Spring Season Reflection
My Road Goes Ever On
This Momentous Event
In a Spring Season Reflection, I experience the outstanding joy of spring, allowing the presence of a greater Presence to infiltrate my mind.
It’s spring now, and the birds know it. So do the frogs, the trees, and every insect known in these parts, and—intellectually— so does every human being in this hemisphere. Despite this momentous event in all our lives, our reactions are startlingly different.
If human beings were as in tune with nature as—well—nature is, then we’d be treating this momentous event with far greater respect. The trees are putting out brilliant new leaves and bursting into blossom for the occasion. Insects have literally come to life. Birds are building fresh nests and preparing for the next generation. Even the frogs are singing their hearts out each evening.
Other than a change of clothes, planting farm fields, and altering the date on forms, it appears as if the seasonal change doesn’t affect human beings nearly as exorbitantly.
Granted, if we burst into song (or croaks, as the case may be) walking down the street, we’d probably get a few stares, and if we tore our houses apart and built them anew, there would be legitimate questions asked. We can’t grow new skin, exactly, and a completely new line of clothes would be rather expensive. As for new life, we celebrate that at Easter, with the resurrection of Christ. As for our bodies, well, we have to wait our turn.
But still, as I sit on my back porch and feel the warm sun rays seeping into my vitamin-depleted skin, watch the sparrows, cardinals, robins, and jays flutter about in energetic excitement, contemplate the pale green seed pods dangling from the tips of maple branches, while white and pink blossoms dot the peach, cherry, and apple trees, I can’t help but think that I have greatly underappreciated the miracle of spring.
This weekend, my daughter turned over the garden beds and planted the potatoes and onions. My greenhouse, which my son put up for me and anchored down so it didn’t blow away in stormy weather, is brim full with baby tomato, pepper, and assorted other vegetable plants. The chick house has been swept and made ready, while the cats’ and dogs’ winter accommodations have been moved to summer quarters. Even the bees are setting their abodes into proper order and scoping out the lay of the land.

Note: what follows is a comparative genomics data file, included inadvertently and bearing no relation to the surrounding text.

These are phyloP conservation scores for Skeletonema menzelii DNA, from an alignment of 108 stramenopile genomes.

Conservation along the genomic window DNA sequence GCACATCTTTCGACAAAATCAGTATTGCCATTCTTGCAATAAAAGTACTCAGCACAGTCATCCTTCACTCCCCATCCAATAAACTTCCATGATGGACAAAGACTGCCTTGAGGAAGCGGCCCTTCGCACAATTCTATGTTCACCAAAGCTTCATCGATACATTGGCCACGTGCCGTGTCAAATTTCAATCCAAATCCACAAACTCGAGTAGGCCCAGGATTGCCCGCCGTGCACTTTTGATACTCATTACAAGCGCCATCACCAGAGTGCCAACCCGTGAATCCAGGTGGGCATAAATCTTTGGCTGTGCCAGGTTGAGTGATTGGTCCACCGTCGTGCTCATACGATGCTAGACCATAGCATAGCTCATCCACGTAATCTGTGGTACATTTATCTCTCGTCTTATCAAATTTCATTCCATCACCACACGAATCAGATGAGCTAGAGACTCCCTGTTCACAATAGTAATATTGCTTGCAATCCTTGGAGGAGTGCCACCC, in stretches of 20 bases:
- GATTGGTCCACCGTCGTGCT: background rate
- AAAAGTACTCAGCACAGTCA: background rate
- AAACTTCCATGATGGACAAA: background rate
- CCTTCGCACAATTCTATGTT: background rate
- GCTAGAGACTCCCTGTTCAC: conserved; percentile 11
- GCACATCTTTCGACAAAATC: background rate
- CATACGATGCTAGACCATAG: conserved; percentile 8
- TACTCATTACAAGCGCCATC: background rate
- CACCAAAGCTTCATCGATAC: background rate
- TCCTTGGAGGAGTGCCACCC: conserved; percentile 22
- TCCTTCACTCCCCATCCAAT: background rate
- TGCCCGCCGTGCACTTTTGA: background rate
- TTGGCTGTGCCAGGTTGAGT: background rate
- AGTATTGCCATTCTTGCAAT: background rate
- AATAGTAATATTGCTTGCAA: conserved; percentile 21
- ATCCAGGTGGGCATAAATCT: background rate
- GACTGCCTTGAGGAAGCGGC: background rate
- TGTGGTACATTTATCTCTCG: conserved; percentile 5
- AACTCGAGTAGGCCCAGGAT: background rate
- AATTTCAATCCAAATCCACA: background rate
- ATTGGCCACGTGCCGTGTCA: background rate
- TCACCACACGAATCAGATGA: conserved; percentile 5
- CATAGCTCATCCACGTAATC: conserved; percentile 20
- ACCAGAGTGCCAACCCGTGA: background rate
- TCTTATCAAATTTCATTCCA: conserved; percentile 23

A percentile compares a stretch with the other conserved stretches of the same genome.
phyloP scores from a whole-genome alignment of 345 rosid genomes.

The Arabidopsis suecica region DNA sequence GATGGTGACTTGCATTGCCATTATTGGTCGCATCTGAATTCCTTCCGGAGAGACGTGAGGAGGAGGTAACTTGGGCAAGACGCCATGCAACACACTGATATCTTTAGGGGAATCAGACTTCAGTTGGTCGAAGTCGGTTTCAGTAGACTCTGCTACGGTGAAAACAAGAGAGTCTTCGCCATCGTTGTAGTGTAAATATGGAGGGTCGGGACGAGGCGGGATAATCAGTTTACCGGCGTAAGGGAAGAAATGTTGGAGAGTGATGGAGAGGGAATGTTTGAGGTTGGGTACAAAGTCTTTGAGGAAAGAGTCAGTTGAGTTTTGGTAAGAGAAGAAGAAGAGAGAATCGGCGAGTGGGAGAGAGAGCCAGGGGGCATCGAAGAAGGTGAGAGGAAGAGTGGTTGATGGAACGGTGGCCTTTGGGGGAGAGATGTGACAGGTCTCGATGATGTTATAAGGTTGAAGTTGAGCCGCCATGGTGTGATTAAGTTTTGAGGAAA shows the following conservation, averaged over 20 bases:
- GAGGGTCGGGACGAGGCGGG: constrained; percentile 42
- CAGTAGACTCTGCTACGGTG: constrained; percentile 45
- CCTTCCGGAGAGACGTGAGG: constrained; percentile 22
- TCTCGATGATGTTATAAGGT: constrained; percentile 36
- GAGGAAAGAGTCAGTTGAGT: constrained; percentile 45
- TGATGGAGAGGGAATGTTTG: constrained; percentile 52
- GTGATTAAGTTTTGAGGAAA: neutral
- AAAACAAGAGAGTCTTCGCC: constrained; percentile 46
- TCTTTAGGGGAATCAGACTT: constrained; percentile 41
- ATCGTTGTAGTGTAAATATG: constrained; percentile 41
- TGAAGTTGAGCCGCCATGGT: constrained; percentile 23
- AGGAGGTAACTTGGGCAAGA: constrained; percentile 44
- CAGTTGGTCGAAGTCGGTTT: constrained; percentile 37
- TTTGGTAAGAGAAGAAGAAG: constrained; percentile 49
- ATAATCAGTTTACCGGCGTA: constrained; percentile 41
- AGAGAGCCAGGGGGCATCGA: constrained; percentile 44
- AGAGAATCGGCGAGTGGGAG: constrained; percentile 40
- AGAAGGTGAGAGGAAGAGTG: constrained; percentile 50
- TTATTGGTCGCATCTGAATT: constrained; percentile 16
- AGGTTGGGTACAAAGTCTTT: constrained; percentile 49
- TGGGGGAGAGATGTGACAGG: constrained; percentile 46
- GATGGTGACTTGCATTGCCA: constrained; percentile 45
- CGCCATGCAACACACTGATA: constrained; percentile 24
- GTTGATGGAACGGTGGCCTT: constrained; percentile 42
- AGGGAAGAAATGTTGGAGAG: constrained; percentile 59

It’s not that things aren’t getting done, for clearly, this rural neighborhood’s to-do list has grown to formidable lengths. Even the forsythia bush seems to be in a hurry to get dressed in gay apparel. But spiritually, mentally, emotionally—I have to ask—Do I really appreciate what is happening here, now?
The headline news is as terrible as ever. Work conflicts, family misunderstandings, highway stress, school bullying, economic trials, and warning of near doom, all seem very much the same.
Perhaps, I wonder, if we humans spent as much time living in the present as we do in the past and the future, we would be able to experience the outstanding joy of spring.
Personally, I raced through Lent at high speed. Holy Week arrived, and I had to come to a skidding halt. I was surprised at how hard that was. Kind of like running into a brick wall, without the black eye. It felt so unnatural to sit in a quiet church or in my room and simply be. Listen. Pray slow prayers. Allow the presence of a greater Presence to infiltrate my conscious mind. My soul.
Easter is here…the day, the season, a way of life. Like springtime, it offers newness, but I have to accept it. Or I might miss it.
In the Eternal now of Supernatural reality, all seasons are present, all the time, on our wonderful and amazing planet. Just like how the sun is always rising and falling every moment of every day.
Yet in a generous benevolence, we are offered linear time, moment by moment, season by season, lifetime by lifetime.
Bread is baking in the oven, and dinner will be ready soon. Before I rush off to feed my kids’ bodies, I am grateful to God, the source of every season, to sit for a few moments and feed my soul the glory of spring.
A. K. Frailey is the author of 17 books, a teacher for 35 years, and a homeschooling mother of 8.
Make the most of life’s journey.
For novels, short stories, poems, and non-fiction inspirational books by A. K. Frailey, check out her Amazon Author Page
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